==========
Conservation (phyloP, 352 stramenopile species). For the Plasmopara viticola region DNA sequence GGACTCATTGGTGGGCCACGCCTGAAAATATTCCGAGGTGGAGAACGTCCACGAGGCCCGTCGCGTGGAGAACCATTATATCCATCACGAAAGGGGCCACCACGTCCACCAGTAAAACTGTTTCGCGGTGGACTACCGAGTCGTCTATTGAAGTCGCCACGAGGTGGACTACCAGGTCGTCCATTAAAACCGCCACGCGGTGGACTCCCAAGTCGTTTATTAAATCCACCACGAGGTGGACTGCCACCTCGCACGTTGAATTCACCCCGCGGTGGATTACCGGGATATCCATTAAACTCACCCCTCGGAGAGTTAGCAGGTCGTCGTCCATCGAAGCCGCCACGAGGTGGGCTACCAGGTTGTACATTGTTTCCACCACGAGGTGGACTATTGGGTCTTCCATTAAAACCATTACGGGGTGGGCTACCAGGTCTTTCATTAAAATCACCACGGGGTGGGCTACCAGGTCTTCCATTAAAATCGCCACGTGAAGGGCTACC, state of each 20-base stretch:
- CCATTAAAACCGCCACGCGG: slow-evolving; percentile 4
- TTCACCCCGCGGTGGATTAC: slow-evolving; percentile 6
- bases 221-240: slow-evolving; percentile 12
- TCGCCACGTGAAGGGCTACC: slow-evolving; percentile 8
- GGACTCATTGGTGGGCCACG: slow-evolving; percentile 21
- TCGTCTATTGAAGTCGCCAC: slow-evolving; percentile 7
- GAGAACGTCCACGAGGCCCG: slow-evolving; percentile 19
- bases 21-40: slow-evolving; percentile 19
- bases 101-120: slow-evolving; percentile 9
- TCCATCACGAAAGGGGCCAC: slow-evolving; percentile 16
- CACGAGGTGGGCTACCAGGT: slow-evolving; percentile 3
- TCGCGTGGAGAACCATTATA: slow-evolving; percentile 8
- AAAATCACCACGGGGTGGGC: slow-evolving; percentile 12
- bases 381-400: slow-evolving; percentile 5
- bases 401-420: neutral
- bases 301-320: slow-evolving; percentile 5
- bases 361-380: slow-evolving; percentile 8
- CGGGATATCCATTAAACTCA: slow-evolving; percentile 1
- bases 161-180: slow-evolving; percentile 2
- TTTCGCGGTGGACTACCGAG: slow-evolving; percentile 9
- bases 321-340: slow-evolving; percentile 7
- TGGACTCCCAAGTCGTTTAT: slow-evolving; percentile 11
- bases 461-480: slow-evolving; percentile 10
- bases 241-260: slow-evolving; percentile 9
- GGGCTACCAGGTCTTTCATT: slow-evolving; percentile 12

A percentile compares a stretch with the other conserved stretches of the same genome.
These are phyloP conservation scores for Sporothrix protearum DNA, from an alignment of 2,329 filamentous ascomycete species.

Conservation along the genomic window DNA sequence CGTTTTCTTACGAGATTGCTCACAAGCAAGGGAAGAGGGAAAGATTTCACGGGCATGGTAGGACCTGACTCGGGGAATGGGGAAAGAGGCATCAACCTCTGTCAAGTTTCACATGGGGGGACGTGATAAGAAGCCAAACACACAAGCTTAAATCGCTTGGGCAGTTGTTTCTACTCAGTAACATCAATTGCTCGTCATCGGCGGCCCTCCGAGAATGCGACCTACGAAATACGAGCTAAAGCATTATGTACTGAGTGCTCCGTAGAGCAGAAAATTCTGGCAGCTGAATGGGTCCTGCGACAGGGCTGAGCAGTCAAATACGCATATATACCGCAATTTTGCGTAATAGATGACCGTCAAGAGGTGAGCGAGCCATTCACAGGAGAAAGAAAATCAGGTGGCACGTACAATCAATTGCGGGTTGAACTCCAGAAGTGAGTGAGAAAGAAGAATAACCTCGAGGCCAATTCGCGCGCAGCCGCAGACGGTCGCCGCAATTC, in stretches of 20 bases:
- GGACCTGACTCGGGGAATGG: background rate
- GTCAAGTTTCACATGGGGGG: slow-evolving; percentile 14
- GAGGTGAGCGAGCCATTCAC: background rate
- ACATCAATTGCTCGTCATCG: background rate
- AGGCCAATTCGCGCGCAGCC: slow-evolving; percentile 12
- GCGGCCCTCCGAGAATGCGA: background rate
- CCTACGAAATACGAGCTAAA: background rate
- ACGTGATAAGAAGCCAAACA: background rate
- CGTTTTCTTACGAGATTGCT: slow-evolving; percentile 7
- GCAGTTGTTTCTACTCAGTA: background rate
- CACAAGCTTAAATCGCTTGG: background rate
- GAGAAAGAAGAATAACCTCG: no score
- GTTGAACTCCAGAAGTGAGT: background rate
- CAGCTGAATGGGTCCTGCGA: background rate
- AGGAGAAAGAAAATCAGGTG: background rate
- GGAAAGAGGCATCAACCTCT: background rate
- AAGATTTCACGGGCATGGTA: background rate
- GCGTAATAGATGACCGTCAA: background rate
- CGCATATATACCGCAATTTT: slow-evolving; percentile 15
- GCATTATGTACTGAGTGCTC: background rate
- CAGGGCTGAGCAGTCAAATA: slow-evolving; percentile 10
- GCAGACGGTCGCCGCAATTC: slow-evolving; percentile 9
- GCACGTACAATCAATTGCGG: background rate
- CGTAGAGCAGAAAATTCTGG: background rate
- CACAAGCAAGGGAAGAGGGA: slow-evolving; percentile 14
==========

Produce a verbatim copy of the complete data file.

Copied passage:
Conservation (phyloP, 352 stramenopile species). For the Plasmopara viticola region DNA sequence GGACTCATTGGTGGGCCACGCCTGAAAATATTCCGAGGTGGAGAACGTCCACGAGGCCCGTCGCGTGGAGAACCATTATATCCATCACGAAAGGGGCCACCACGTCCACCAGTAAAACTGTTTCGCGGTGGACTACCGAGTCGTCTATTGAAGTCGCCACGAGGTGGACTACCAGGTCGTCCATTAAAACCGCCACGCGGTGGACTCCCAAGTCGTTTATTAAATCCACCACGAGGTGGACTGCCACCTCGCACGTTGAATTCACCCCGCGGTGGATTACCGGGATATCCATTAAACTCACCCCTCGGAGAGTTAGCAGGTCGTCGTCCATCGAAGCCGCCACGAGGTGGGCTACCAGGTTGTACATTGTTTCCACCACGAGGTGGACTATTGGGTCTTCCATTAAAACCATTACGGGGTGGGCTACCAGGTCTTTCATTAAAATCACCACGGGGTGGGCTACCAGGTCTTCCATTAAAATCGCCACGTGAAGGGCTACC, state of each 20-base stretch:
- CCATTAAAACCGCCACGCGG: slow-evolving; percentile 4
- TTCACCCCGCGGTGGATTAC: slow-evolving; percentile 6
- bases 221-240: slow-evolving; percentile 12
- TCGCCACGTGAAGGGCTACC: slow-evolving; percentile 8
- GGACTCATTGGTGGGCCACG: slow-evolving; percentile 21
- TCGTCTATTGAAGTCGCCAC: slow-evolving; percentile 7
- GAGAACGTCCACGAGGCCCG: slow-evolving; percentile 19
- bases 21-40: slow-evolving; percentile 19
- bases 101-120: slow-evolving; percentile 9
- TCCATCACGAAAGGGGCCAC: slow-evolving; percentile 16
- CACGAGGTGGGCTACCAGGT: slow-evolving; percentile 3
- TCGCGTGGAGAACCATTATA: slow-evolving; percentile 8
- AAAATCACCACGGGGTGGGC: slow-evolving; percentile 12
- bases 381-400: slow-evolving; percentile 5
- bases 401-420: neutral
- bases 301-320: slow-evolving; percentile 5
- bases 361-380: slow-evolving; percentile 8
- CGGGATATCCATTAAACTCA: slow-evolving; percentile 1
- bases 161-180: slow-evolving; percentile 2
- TTTCGCGGTGGACTACCGAG: slow-evolving; percentile 9
- bases 321-340: slow-evolving; percentile 7
- TGGACTCCCAAGTCGTTTAT: slow-evolving; percentile 11
- bases 461-480: slow-evolving; percentile 10
- bases 241-260: slow-evolving; percentile 9
- GGGCTACCAGGTCTTTCATT: slow-evolving; percentile 12

A percentile compares a stretch with the other conserved stretches of the same genome.
These are phyloP conservation scores for Sporothrix protearum DNA, from an alignment of 2,329 filamentous ascomycete species.

Conservation along the genomic window DNA sequence CGTTTTCTTACGAGATTGCTCACAAGCAAGGGAAGAGGGAAAGATTTCACGGGCATGGTAGGACCTGACTCGGGGAATGGGGAAAGAGGCATCAACCTCTGTCAAGTTTCACATGGGGGGACGTGATAAGAAGCCAAACACACAAGCTTAAATCGCTTGGGCAGTTGTTTCTACTCAGTAACATCAATTGCTCGTCATCGGCGGCCCTCCGAGAATGCGACCTACGAAATACGAGCTAAAGCATTATGTACTGAGTGCTCCGTAGAGCAGAAAATTCTGGCAGCTGAATGGGTCCTGCGACAGGGCTGAGCAGTCAAATACGCATATATACCGCAATTTTGCGTAATAGATGACCGTCAAGAGGTGAGCGAGCCATTCACAGGAGAAAGAAAATCAGGTGGCACGTACAATCAATTGCGGGTTGAACTCCAGAAGTGAGTGAGAAAGAAGAATAACCTCGAGGCCAATTCGCGCGCAGCCGCAGACGGTCGCCGCAATTC, in stretches of 20 bases:
- GGACCTGACTCGGGGAATGG: background rate
- GTCAAGTTTCACATGGGGGG: slow-evolving; percentile 14
- GAGGTGAGCGAGCCATTCAC: background rate
- ACATCAATTGCTCGTCATCG: background rate
- AGGCCAATTCGCGCGCAGCC: slow-evolving; percentile 12
- GCGGCCCTCCGAGAATGCGA: background rate
- CCTACGAAATACGAGCTAAA: background rate
- ACGTGATAAGAAGCCAAACA: background rate
- CGTTTTCTTACGAGATTGCT: slow-evolving; percentile 7
- GCAGTTGTTTCTACTCAGTA: background rate
- CACAAGCTTAAATCGCTTGG: background rate
- GAGAAAGAAGAATAACCTCG: no score
- GTTGAACTCCAGAAGTGAGT: background rate
- CAGCTGAATGGGTCCTGCGA: background rate
- AGGAGAAAGAAAATCAGGTG: background rate
- GGAAAGAGGCATCAACCTCT: background rate
- AAGATTTCACGGGCATGGTA: background rate
- GCGTAATAGATGACCGTCAA: background rate
- CGCATATATACCGCAATTTT: slow-evolving; percentile 15
- GCATTATGTACTGAGTGCTC: background rate
- CAGGGCTGAGCAGTCAAATA: slow-evolving; percentile 10
- GCAGACGGTCGCCGCAATTC: slow-evolving; percentile 9
- GCACGTACAATCAATTGCGG: background rate
- CGTAGAGCAGAAAATTCTGG: background rate
- CACAAGCAAGGGAAGAGGGA: slow-evolving; percentile 14